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Thinking pink: Ribbons, breast cancer and Estée Lauder, 25 years later

As the Pink Ribbon breast cancer campaign celebrates a major milestone, Caitlin Agnew looks back to its origins

October is Breast Cancer Awareness month, a time synonymous with pink ribbons and fundraising initiatives. It's a cause that the beauty industry in particular has adopted, due primarily to the pioneering work of Evelyn Lauder.

Troubled by the lack of awareness surrounding breast cancer, in 1992, Lauder partnered with then editor-in-chief of Self magazine Alexandra Penney to create the Pink Ribbon campaign. As part of The Estée Lauder Companies' Breast Cancer Awareness Campaign, pink ribbons were handed out at her brands' beauty counters around the world. The following year, Lauder founded the Breast Cancer Research Foundation (BCRF) to generate funding dedicated to breast cancer research. In the 25 years since, The Estée Lauder Companies have raised more than $70-million to fund global research, education and medical services, with 15 brands participating in more than 70 countries.

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The pink ribbon as a symbol has grown beyond The cCompanies, becoming a global movement adopted by brands like New Balance, Kitchenaid and even the Royal Canadian Mint, which issued a pink ribbon quarter in 2006. The pink ribbon's ubiquity has also caused controversy, with accusations of "pink washing," whereby brands piggyback onto the cause without actually making a meaningful contribution.

For Evelyn's son William P. Lauder, executive chairman of The Estée Lauder Companies, the medical progress made since the start of the campaign speaks for itself. "What we're most proud of is, 25 years ago if someone was diagnosed with Stage One breast cancer they had a 75 percent chance of survival. Now today if someone's diagnosed with Stage One breast cancer they have a 92 percent chance of survival."

Beyond the medical and treatment improvements, Lauder says what's equally important is the shift in conversations surrounding breast cancer. "It used to be that many women were embarrassed to say that they had breast cancer," he says. "It's become something that you're not afraid to talk about with others and to seek support where you can."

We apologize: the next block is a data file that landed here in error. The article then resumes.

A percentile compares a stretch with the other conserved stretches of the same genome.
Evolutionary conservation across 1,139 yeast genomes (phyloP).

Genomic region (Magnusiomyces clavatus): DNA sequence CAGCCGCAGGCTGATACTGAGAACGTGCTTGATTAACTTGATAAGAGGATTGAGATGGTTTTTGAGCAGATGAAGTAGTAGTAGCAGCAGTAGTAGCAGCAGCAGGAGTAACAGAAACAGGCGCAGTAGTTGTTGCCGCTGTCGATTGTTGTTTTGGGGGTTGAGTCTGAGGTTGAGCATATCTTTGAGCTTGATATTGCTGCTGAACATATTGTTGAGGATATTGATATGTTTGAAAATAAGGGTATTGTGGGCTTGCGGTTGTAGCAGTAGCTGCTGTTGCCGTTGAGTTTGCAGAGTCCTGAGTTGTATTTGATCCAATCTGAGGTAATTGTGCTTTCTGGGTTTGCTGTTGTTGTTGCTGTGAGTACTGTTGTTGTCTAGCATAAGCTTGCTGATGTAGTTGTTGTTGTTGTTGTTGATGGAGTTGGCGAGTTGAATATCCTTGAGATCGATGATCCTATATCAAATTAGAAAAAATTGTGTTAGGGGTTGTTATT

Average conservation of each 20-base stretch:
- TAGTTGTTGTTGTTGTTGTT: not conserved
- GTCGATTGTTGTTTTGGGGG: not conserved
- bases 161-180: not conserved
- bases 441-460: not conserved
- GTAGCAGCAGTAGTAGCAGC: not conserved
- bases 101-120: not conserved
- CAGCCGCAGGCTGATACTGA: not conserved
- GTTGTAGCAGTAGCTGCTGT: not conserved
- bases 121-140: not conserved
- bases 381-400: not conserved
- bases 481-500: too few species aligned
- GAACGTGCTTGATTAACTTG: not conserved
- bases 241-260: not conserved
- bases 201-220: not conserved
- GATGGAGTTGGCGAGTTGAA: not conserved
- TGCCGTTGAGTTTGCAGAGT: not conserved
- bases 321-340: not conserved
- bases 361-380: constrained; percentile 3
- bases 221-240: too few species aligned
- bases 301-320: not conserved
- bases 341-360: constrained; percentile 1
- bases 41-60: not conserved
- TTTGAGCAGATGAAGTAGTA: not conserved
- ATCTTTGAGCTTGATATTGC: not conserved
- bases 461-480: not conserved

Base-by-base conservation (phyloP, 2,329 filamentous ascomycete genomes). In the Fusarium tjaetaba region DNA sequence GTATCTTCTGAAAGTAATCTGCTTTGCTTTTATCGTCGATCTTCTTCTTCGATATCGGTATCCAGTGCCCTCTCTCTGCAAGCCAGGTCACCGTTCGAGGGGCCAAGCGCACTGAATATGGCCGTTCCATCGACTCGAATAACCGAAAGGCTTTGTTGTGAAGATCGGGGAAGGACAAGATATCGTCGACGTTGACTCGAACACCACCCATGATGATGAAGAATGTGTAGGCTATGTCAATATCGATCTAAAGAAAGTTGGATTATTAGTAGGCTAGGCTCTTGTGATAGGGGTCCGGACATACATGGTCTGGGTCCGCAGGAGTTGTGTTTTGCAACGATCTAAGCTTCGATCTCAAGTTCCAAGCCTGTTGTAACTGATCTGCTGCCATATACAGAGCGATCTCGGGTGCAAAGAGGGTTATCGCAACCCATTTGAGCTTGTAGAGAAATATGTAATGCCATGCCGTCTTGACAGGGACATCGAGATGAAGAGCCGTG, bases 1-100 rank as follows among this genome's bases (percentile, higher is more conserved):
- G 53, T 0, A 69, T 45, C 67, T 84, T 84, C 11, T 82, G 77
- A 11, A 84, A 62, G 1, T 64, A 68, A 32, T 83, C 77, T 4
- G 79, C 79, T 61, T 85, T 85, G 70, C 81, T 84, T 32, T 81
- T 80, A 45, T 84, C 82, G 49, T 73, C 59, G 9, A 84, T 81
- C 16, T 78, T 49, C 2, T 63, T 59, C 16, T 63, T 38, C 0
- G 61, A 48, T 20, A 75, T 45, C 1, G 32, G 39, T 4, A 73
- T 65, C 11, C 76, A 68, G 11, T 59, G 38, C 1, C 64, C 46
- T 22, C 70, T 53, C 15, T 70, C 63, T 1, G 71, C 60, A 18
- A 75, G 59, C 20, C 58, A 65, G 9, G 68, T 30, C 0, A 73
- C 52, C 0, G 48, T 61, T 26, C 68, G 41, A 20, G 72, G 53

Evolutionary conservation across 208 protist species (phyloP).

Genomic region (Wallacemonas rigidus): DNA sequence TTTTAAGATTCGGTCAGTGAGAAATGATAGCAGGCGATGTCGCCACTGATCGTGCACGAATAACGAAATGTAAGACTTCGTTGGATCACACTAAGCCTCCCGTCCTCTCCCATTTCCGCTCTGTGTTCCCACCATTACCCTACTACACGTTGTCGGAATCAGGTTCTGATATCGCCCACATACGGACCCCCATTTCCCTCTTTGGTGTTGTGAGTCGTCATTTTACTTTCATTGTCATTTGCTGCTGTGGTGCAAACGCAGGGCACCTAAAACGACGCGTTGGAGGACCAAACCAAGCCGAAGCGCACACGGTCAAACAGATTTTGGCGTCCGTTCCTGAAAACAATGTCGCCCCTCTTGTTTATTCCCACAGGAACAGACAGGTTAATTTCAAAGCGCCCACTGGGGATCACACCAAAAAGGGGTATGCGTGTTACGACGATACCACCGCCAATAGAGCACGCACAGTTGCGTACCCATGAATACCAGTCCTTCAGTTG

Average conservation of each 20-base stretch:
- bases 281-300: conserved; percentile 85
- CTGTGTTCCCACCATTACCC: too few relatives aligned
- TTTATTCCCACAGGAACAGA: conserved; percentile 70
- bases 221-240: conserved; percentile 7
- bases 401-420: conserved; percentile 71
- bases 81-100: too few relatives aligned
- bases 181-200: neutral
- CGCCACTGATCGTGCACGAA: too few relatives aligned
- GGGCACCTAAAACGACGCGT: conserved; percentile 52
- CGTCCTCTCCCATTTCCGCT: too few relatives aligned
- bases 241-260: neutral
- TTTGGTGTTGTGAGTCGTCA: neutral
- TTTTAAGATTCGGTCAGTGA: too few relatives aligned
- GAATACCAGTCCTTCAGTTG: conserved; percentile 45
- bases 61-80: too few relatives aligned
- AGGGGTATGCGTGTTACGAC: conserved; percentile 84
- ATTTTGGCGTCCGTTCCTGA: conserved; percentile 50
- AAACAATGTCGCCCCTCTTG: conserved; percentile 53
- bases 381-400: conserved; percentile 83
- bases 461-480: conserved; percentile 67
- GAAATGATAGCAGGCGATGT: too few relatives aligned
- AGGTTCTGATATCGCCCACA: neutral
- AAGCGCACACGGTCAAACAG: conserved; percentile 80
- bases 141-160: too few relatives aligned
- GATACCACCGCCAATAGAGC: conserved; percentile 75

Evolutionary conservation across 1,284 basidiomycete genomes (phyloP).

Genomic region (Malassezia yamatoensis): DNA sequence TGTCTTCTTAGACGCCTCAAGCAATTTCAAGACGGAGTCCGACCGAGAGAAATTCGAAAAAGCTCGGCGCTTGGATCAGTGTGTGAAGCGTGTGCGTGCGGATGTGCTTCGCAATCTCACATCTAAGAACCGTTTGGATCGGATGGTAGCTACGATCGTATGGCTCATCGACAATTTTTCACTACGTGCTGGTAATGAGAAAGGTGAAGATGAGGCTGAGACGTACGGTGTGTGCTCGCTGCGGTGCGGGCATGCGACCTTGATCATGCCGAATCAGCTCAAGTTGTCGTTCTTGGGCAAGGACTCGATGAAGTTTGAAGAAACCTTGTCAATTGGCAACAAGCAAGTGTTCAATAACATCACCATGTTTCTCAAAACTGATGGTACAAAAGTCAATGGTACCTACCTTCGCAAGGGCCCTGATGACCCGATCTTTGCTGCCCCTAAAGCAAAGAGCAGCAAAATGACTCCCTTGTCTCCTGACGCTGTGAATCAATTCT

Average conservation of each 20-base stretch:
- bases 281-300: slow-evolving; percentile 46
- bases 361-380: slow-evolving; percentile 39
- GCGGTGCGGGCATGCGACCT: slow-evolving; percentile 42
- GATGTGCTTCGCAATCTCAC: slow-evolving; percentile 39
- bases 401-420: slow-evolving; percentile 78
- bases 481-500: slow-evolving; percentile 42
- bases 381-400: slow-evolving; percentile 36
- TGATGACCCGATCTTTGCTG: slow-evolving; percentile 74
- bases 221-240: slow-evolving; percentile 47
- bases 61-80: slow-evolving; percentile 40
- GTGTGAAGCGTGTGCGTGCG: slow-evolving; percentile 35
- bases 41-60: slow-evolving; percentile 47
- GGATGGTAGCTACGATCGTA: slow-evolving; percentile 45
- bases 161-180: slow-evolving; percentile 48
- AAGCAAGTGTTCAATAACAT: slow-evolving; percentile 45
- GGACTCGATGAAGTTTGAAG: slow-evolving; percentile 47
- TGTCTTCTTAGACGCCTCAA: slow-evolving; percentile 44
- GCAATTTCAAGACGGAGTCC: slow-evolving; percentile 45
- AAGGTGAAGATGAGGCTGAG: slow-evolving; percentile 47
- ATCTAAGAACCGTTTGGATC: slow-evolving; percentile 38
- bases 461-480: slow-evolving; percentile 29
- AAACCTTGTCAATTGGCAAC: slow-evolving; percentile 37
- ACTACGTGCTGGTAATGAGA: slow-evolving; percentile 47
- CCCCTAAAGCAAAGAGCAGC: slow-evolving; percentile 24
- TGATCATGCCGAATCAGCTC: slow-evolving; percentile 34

Continuing the annual tradition, for 2017 several of the Lauder brands are giving their most popular products a pink makeover and donating portions of sales to the Breast Cancer Research Foundation. The labels involved include Bobbi Brown, La Mer, Aveda and Estée Lauder, which has adorned a limited-edition of its Advanced Night Repair Synchronized Recovery Complex II with a pink ribbon keychain (20 per cent of its suggested retail price will be donated to the BCRF).

Going forward, the goal of The Estée Lauder Companies is to find a cure for breast cancer in this lifetime. "Other diseases that have had serious impact in our history have been eradicated, so there's hope, and we've made a lot of progress in a relatively short period of time," says Lauder. "I certainly hope that 25 years from now we'll be out of business and that we no longer need to be doing this because we have found a cure."


  • Montreal’s Hotel William Gray recently opened the doors to its spa. Located on the lower levels of the Maison Edward William Gray and Maison Cherrier buildings in the Old Port, it’s the first spa in Canada to introduce German Gharieni spa beds, a hot quartz bed and the Spa Wave sound therapy system, as well as an herbal sauna and a Himalayan salt room. For more information, visit
  • American denim brand Levi’scelebrated half a century of the Trucker jacket in Los Angeles. The company asked 50 icons and influencers to customize their own Trucker jacket, including Justin Timberlake, Snoop Dogg and Solange Knowles. For more information, visit
  • As Rimowa’s aluminium luggage turns 80, the luxury bag company is looking back on the pieces owned by some of its high-profile clientele, including Karl Lagerfeld, Martha Stewart and Virgil Abloh. For more information, visit
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